Young people from all over the world attending the various universities in the Boston area (Harvard, MIT, Brandeis, etc.) were frequently agitating for ending unjust wars, oppression, and exploitation. Harvard Square, in Cambridge, was the center of activism. Whether Americans agitating for change in their domestic or foreign policies or foreign students agitating for change in their respective countries, they were invariably all interconnected, with the USA and its allies being the focal point.

It was in this environment that I met Wamba, though I don’t now remember the specific occasion. Together with other Africans, we formed a study group called African Student and Workers Association for Liberation (ASWAL). The idea was to form a united front of various national organizations such as the Eritrea Liberation Movement, Uganda Boston Study Group, Congolese study group. Other members came from Sierra Leone, Nigeria, Tanzania, and Kenya. Wamba was the Chairman and I was the Secretary. We later contacted African Student organizations in New York city and other American cities to form a larger united front organization. Thanks to Wamba and ASWAL, I fundamentally changed from having an idealist to a materialist world outlook. I came to realize that natural and social sciences are not mutually exclusive. Both are required for a more holistic struggle for democracy and for improving the lives of the oppressed and exploited people. Many members of ASWAL went on to engage in the struggle for democracy in their own respective countries.

When I left Boston in 1978, we kept in touch by mail until we met his family again in 1982 at a friend’s wedding in Dar-es-Salam while he was in detention in the DRC. The last time I saw Wamba was in 1984 at a conference at Makerere University after which he became deeply involved with the struggle for democracy and against western hegemony in the DRC as will be seen in the following article by Yoga Adhola.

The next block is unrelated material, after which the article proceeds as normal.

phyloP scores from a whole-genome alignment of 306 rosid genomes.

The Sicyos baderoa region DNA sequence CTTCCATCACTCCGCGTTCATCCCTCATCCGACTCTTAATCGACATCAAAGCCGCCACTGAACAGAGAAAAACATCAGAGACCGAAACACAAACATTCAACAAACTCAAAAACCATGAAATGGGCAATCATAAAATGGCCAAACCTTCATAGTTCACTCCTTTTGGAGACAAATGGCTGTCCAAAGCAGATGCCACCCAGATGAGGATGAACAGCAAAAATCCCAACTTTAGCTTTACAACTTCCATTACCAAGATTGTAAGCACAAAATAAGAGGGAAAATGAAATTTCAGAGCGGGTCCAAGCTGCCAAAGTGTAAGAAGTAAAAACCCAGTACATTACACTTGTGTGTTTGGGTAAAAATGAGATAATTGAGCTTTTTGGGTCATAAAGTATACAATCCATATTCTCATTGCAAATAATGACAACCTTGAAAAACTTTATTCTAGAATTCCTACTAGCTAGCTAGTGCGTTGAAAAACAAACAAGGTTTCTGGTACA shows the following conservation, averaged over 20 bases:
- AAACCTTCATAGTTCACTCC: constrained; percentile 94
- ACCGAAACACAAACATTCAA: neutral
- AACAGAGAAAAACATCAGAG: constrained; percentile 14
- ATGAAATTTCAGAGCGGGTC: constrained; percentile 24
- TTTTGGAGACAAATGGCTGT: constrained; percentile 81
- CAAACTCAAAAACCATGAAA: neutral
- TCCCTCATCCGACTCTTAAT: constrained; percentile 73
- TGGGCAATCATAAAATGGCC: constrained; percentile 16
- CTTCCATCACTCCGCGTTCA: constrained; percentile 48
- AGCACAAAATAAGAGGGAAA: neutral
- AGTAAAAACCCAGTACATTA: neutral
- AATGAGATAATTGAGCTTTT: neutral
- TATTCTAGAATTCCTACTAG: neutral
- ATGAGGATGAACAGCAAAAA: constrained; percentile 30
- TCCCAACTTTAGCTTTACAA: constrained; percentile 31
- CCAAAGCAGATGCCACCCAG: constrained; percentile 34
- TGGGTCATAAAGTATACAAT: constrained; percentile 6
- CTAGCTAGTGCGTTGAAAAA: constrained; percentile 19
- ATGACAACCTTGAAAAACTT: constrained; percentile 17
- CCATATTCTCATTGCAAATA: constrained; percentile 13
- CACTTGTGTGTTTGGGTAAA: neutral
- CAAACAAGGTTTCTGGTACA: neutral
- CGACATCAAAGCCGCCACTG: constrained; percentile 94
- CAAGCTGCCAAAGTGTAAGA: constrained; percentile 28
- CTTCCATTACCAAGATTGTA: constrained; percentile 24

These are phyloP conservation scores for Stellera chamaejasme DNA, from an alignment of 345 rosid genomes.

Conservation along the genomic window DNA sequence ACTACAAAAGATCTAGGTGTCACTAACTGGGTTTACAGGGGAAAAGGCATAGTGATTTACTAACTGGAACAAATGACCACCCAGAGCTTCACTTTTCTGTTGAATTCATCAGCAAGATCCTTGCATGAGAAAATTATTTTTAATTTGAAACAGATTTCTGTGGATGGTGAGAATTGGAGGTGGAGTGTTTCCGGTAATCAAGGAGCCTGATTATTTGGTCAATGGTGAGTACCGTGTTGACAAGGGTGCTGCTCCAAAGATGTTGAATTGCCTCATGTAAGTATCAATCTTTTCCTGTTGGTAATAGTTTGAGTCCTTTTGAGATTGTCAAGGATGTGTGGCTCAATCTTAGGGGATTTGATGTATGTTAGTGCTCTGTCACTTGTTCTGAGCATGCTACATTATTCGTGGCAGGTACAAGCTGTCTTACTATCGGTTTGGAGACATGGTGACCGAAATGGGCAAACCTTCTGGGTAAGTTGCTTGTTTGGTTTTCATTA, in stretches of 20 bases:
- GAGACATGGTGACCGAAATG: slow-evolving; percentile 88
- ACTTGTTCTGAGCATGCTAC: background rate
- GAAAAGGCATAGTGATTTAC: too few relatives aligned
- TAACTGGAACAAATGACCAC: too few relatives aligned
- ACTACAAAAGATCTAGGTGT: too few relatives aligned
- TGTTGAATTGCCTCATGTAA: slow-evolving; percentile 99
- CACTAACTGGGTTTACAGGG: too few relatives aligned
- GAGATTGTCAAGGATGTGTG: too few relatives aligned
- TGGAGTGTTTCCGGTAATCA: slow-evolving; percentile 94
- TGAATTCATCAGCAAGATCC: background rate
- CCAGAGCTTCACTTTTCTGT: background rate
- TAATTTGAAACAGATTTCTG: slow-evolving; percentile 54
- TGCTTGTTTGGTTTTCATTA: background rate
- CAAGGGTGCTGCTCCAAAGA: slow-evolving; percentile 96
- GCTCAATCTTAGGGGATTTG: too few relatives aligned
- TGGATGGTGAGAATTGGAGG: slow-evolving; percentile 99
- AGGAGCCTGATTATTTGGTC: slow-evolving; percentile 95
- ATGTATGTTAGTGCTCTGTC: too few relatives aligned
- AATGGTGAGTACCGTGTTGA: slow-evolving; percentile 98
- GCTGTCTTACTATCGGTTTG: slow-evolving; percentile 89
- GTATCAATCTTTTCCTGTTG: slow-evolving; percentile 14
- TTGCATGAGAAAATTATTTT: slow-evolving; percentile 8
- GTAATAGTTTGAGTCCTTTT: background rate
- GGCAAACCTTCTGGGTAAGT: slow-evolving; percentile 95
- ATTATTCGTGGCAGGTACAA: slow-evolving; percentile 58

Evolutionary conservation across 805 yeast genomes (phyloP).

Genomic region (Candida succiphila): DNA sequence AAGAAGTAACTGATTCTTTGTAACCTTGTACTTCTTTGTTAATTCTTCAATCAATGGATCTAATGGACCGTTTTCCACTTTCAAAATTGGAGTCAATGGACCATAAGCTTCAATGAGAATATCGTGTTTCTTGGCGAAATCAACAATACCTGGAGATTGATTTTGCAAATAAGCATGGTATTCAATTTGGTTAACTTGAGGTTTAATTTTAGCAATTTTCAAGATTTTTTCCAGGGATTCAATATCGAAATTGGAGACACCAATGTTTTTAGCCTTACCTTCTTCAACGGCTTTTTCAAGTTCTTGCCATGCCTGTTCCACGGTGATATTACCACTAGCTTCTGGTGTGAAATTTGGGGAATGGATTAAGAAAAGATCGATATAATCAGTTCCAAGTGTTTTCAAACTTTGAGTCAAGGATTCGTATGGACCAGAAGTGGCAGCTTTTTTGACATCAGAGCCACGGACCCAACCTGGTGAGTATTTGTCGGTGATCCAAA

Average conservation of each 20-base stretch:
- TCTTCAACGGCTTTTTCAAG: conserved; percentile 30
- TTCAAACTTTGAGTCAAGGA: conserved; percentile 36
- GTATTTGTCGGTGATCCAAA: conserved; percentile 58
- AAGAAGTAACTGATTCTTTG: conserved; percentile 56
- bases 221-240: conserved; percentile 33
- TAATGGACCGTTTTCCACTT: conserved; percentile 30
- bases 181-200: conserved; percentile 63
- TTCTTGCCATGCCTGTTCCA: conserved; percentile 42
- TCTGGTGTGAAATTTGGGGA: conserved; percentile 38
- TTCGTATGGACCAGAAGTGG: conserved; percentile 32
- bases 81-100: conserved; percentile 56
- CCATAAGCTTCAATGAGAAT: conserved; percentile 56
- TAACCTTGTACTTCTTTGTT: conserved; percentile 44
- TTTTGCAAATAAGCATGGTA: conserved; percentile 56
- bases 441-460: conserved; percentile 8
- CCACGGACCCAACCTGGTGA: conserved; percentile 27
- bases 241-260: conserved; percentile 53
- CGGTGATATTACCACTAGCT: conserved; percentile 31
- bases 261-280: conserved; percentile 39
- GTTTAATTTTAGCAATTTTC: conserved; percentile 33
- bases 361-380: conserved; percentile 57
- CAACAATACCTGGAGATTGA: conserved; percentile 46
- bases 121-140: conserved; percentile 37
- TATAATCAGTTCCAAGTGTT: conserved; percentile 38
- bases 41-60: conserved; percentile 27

Wamba was a serious, thoughtful and a trustworthy person. I admired his tenacity and clarity. He always meant what he said. He was highly committed to the struggle for democracy in Africa. He did not just preach the theory of African liberation. He practiced it to the best of his ability throughout his adult life.

In his struggle for democracy, Wamba employed various approaches including political education, peaceful negotiation, non-violent demonstration, electoral politics, and armed struggle. No doubt, he contributed significantly towards the current relative stability in the DRC and Africa as a whole. Yet, he left the continent still heavily burdened by authoritarianism.

Many people have asked about the way forward when armed struggle, electoral politics and peaceful negotiation have so far brought little qualitative change after 50 years of independence. While nobody has a sure answer, my guess is that Wamba’s answer would be that the struggle for democracy is protracted with many twists and turns. In going forward, the struggle requires constant objective analysis to determine the strategic and tactical goals. Hopefully, the seeds he has planted among his students and his associates will continue the struggle. In the words of Congressman John Lewis, an American Civil Rights icon who also died in the same month as Wamba, we should “never give up” and “keep our eyes on the prize” because according to Sam Cooke's beautiful song, Change is going to come if we keep working on it.

There will be a virtual memorial service for Professor Wamba on Sunday August 23, 2020. To register, click on this link or copy this web address , into your browser to access it.